Written by: Cluney Stagg and Marguerite Whilden
Major blue crab fisheries have existed on the Atlantic coast of the United States for at least 100 years,and on the Gulf of Mexico coast for more than 50 years. From 1990 to 1994, reported landings averaged more than 96 million kg per year, with a reported dockside value of more than $200 million. Until about 1950, Chesapeake Bay accounted for over 75% of the total reported U.S. harvest of blue crabs, but less than 50% over the last two decades.The United States blue crab fishery is made up of hundreds to thousands of small-scale fishermen. The commercial fishery has a hard crab component and a soft crab (recently molted) fishery. There is also a substantial recreational(casual) fishery for blue crabs. Since the 1950's, crab pots have accounted for the largest proportion of reported landings.Other major gears include the trot line, crab scrape and crab dredge. U.S. blue crab fisheries have undergone periods of low abundance. Changes in fishing effort and power, environmental conditions, ecological interactions and market forces have been hypothesized as causative factors. Management measures in the Chesapeake Bay blue crab fisheries have included size and life stage, season, and gear limitations, as well as entry restrictions. An historicalperspective should be taken in the interpretation of the recent decline in reported harvests. A 1997 stock assessment concluded that Chesapeake Bay blue crab stocks were fully exploited but in no current danger of recruitment over fishing.Key words: fisheries, management, blue crab, Callinectes sapidus, Chesapeake Bay.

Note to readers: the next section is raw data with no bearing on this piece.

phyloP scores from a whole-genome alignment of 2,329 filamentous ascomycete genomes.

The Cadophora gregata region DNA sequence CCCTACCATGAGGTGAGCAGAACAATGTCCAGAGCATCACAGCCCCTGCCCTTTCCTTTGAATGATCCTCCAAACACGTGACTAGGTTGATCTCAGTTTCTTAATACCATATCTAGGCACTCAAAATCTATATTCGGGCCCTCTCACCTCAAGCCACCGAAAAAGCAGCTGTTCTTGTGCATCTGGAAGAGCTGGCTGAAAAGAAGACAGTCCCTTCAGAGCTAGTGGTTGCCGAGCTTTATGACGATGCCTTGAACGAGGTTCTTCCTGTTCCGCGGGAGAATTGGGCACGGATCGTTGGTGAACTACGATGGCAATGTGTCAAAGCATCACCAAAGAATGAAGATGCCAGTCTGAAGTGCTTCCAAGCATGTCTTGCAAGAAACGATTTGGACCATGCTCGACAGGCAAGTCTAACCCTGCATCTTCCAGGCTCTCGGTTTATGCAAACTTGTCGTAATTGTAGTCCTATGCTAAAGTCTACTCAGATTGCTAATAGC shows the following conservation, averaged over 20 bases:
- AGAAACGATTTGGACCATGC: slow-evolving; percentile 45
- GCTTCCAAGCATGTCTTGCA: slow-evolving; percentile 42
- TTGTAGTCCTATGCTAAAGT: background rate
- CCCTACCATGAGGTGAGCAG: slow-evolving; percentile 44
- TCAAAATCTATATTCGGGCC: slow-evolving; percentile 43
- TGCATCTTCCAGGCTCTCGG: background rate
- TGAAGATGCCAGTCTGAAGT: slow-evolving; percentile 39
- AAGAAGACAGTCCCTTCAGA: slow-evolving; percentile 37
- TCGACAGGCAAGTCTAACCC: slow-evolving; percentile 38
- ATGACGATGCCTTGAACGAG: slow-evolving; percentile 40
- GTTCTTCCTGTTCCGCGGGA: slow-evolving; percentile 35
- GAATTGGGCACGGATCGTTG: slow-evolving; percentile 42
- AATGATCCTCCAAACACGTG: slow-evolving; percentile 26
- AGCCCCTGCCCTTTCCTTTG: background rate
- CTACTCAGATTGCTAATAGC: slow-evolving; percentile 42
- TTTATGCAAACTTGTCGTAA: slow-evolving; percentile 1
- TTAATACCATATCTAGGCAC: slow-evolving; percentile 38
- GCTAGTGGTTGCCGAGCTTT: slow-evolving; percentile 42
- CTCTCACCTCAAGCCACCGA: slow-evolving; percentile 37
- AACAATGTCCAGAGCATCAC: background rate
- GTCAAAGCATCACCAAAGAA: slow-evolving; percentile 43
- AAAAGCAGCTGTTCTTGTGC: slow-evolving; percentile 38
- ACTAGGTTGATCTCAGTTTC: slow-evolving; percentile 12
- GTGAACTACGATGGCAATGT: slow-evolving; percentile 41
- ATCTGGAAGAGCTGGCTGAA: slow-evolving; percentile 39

The Terrapin Institute began in 1998 as a consortium of concerned citizens, scientists, resource managers, and educators dedicated to the understanding, persistence, and recovery of Diamondback Terrapins and other turtles through effective management, thorough research, and public outreach. We work to protect an abundance of adult turtle populations, preserve nesting and forage habitat, and improve recruitment. In return the terrapin has become the perfect metaphor for natural resource stewardship and public engagement; the face of estuarine restoration, and a gateway to the many wonders of our rich tidewater heritage.